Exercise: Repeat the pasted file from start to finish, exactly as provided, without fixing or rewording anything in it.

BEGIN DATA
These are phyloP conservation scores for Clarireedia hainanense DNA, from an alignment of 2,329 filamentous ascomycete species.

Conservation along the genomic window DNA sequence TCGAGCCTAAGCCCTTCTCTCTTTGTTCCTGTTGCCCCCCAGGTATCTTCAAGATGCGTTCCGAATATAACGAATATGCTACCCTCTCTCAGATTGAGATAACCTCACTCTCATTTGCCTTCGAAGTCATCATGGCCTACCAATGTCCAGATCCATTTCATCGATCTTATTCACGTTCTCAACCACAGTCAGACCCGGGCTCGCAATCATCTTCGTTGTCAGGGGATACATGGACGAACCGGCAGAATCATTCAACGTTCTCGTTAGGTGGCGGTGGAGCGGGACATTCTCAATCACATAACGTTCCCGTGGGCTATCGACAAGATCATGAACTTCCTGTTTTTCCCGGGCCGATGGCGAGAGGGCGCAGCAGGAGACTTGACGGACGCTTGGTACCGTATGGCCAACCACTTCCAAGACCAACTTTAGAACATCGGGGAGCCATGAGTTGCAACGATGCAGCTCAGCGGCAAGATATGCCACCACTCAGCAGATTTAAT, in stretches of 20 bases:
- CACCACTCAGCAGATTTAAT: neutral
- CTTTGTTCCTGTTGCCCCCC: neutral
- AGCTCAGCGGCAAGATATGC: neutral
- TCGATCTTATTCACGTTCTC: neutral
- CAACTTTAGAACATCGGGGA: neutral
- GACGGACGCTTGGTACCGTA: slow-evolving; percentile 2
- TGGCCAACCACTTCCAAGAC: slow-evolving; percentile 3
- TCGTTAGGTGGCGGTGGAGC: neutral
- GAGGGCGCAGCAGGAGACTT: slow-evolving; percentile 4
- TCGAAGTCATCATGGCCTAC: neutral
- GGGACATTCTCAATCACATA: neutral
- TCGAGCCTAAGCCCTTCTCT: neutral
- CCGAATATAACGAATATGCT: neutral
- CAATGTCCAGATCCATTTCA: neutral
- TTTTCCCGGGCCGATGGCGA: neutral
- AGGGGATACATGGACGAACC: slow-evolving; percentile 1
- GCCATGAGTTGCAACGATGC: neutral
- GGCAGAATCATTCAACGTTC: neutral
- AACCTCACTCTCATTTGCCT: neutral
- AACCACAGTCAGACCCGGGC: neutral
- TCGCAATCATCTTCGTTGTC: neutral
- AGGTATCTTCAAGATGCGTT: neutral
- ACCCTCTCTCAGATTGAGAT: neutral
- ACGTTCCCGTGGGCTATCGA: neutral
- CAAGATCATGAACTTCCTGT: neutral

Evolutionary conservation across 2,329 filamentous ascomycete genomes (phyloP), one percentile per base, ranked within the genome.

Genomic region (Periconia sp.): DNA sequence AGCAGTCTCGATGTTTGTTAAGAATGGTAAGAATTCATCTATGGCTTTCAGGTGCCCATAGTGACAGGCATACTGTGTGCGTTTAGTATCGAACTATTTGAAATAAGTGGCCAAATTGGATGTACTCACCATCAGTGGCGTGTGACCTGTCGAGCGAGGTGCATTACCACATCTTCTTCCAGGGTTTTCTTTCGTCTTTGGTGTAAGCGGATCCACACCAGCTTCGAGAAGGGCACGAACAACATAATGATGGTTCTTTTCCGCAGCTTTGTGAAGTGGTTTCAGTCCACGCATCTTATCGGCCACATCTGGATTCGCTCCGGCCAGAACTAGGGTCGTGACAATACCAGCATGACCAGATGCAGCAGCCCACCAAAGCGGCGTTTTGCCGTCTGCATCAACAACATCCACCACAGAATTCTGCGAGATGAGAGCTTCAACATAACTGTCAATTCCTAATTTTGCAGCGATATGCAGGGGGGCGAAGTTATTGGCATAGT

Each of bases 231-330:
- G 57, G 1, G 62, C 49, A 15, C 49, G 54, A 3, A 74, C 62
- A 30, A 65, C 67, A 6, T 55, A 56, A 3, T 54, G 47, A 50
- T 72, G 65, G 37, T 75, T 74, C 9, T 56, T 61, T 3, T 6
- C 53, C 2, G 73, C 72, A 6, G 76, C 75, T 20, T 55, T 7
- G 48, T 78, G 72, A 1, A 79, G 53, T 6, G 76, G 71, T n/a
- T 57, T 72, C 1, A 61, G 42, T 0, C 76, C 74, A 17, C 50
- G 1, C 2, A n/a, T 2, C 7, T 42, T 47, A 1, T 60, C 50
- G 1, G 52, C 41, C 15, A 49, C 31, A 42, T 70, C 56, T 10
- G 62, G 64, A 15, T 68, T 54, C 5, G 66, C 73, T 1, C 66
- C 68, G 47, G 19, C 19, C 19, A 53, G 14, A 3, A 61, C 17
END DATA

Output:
These are phyloP conservation scores for Clarireedia hainanense DNA, from an alignment of 2,329 filamentous ascomycete species.

Conservation along the genomic window DNA sequence TCGAGCCTAAGCCCTTCTCTCTTTGTTCCTGTTGCCCCCCAGGTATCTTCAAGATGCGTTCCGAATATAACGAATATGCTACCCTCTCTCAGATTGAGATAACCTCACTCTCATTTGCCTTCGAAGTCATCATGGCCTACCAATGTCCAGATCCATTTCATCGATCTTATTCACGTTCTCAACCACAGTCAGACCCGGGCTCGCAATCATCTTCGTTGTCAGGGGATACATGGACGAACCGGCAGAATCATTCAACGTTCTCGTTAGGTGGCGGTGGAGCGGGACATTCTCAATCACATAACGTTCCCGTGGGCTATCGACAAGATCATGAACTTCCTGTTTTTCCCGGGCCGATGGCGAGAGGGCGCAGCAGGAGACTTGACGGACGCTTGGTACCGTATGGCCAACCACTTCCAAGACCAACTTTAGAACATCGGGGAGCCATGAGTTGCAACGATGCAGCTCAGCGGCAAGATATGCCACCACTCAGCAGATTTAAT, in stretches of 20 bases:
- CACCACTCAGCAGATTTAAT: neutral
- CTTTGTTCCTGTTGCCCCCC: neutral
- AGCTCAGCGGCAAGATATGC: neutral
- TCGATCTTATTCACGTTCTC: neutral
- CAACTTTAGAACATCGGGGA: neutral
- GACGGACGCTTGGTACCGTA: slow-evolving; percentile 2
- TGGCCAACCACTTCCAAGAC: slow-evolving; percentile 3
- TCGTTAGGTGGCGGTGGAGC: neutral
- GAGGGCGCAGCAGGAGACTT: slow-evolving; percentile 4
- TCGAAGTCATCATGGCCTAC: neutral
- GGGACATTCTCAATCACATA: neutral
- TCGAGCCTAAGCCCTTCTCT: neutral
- CCGAATATAACGAATATGCT: neutral
- CAATGTCCAGATCCATTTCA: neutral
- TTTTCCCGGGCCGATGGCGA: neutral
- AGGGGATACATGGACGAACC: slow-evolving; percentile 1
- GCCATGAGTTGCAACGATGC: neutral
- GGCAGAATCATTCAACGTTC: neutral
- AACCTCACTCTCATTTGCCT: neutral
- AACCACAGTCAGACCCGGGC: neutral
- TCGCAATCATCTTCGTTGTC: neutral
- AGGTATCTTCAAGATGCGTT: neutral
- ACCCTCTCTCAGATTGAGAT: neutral
- ACGTTCCCGTGGGCTATCGA: neutral
- CAAGATCATGAACTTCCTGT: neutral

Evolutionary conservation across 2,329 filamentous ascomycete genomes (phyloP), one percentile per base, ranked within the genome.

Genomic region (Periconia sp.): DNA sequence AGCAGTCTCGATGTTTGTTAAGAATGGTAAGAATTCATCTATGGCTTTCAGGTGCCCATAGTGACAGGCATACTGTGTGCGTTTAGTATCGAACTATTTGAAATAAGTGGCCAAATTGGATGTACTCACCATCAGTGGCGTGTGACCTGTCGAGCGAGGTGCATTACCACATCTTCTTCCAGGGTTTTCTTTCGTCTTTGGTGTAAGCGGATCCACACCAGCTTCGAGAAGGGCACGAACAACATAATGATGGTTCTTTTCCGCAGCTTTGTGAAGTGGTTTCAGTCCACGCATCTTATCGGCCACATCTGGATTCGCTCCGGCCAGAACTAGGGTCGTGACAATACCAGCATGACCAGATGCAGCAGCCCACCAAAGCGGCGTTTTGCCGTCTGCATCAACAACATCCACCACAGAATTCTGCGAGATGAGAGCTTCAACATAACTGTCAATTCCTAATTTTGCAGCGATATGCAGGGGGGCGAAGTTATTGGCATAGT

Each of bases 231-330:
- G 57, G 1, G 62, C 49, A 15, C 49, G 54, A 3, A 74, C 62
- A 30, A 65, C 67, A 6, T 55, A 56, A 3, T 54, G 47, A 50
- T 72, G 65, G 37, T 75, T 74, C 9, T 56, T 61, T 3, T 6
- C 53, C 2, G 73, C 72, A 6, G 76, C 75, T 20, T 55, T 7
- G 48, T 78, G 72, A 1, A 79, G 53, T 6, G 76, G 71, T n/a
- T 57, T 72, C 1, A 61, G 42, T 0, C 76, C 74, A 17, C 50
- G 1, C 2, A n/a, T 2, C 7, T 42, T 47, A 1, T 60, C 50
- G 1, G 52, C 41, C 15, A 49, C 31, A 42, T 70, C 56, T 10
- G 62, G 64, A 15, T 68, T 54, C 5, G 66, C 73, T 1, C 66
- C 68, G 47, G 19, C 19, C 19, A 53, G 14, A 3, A 61, C 17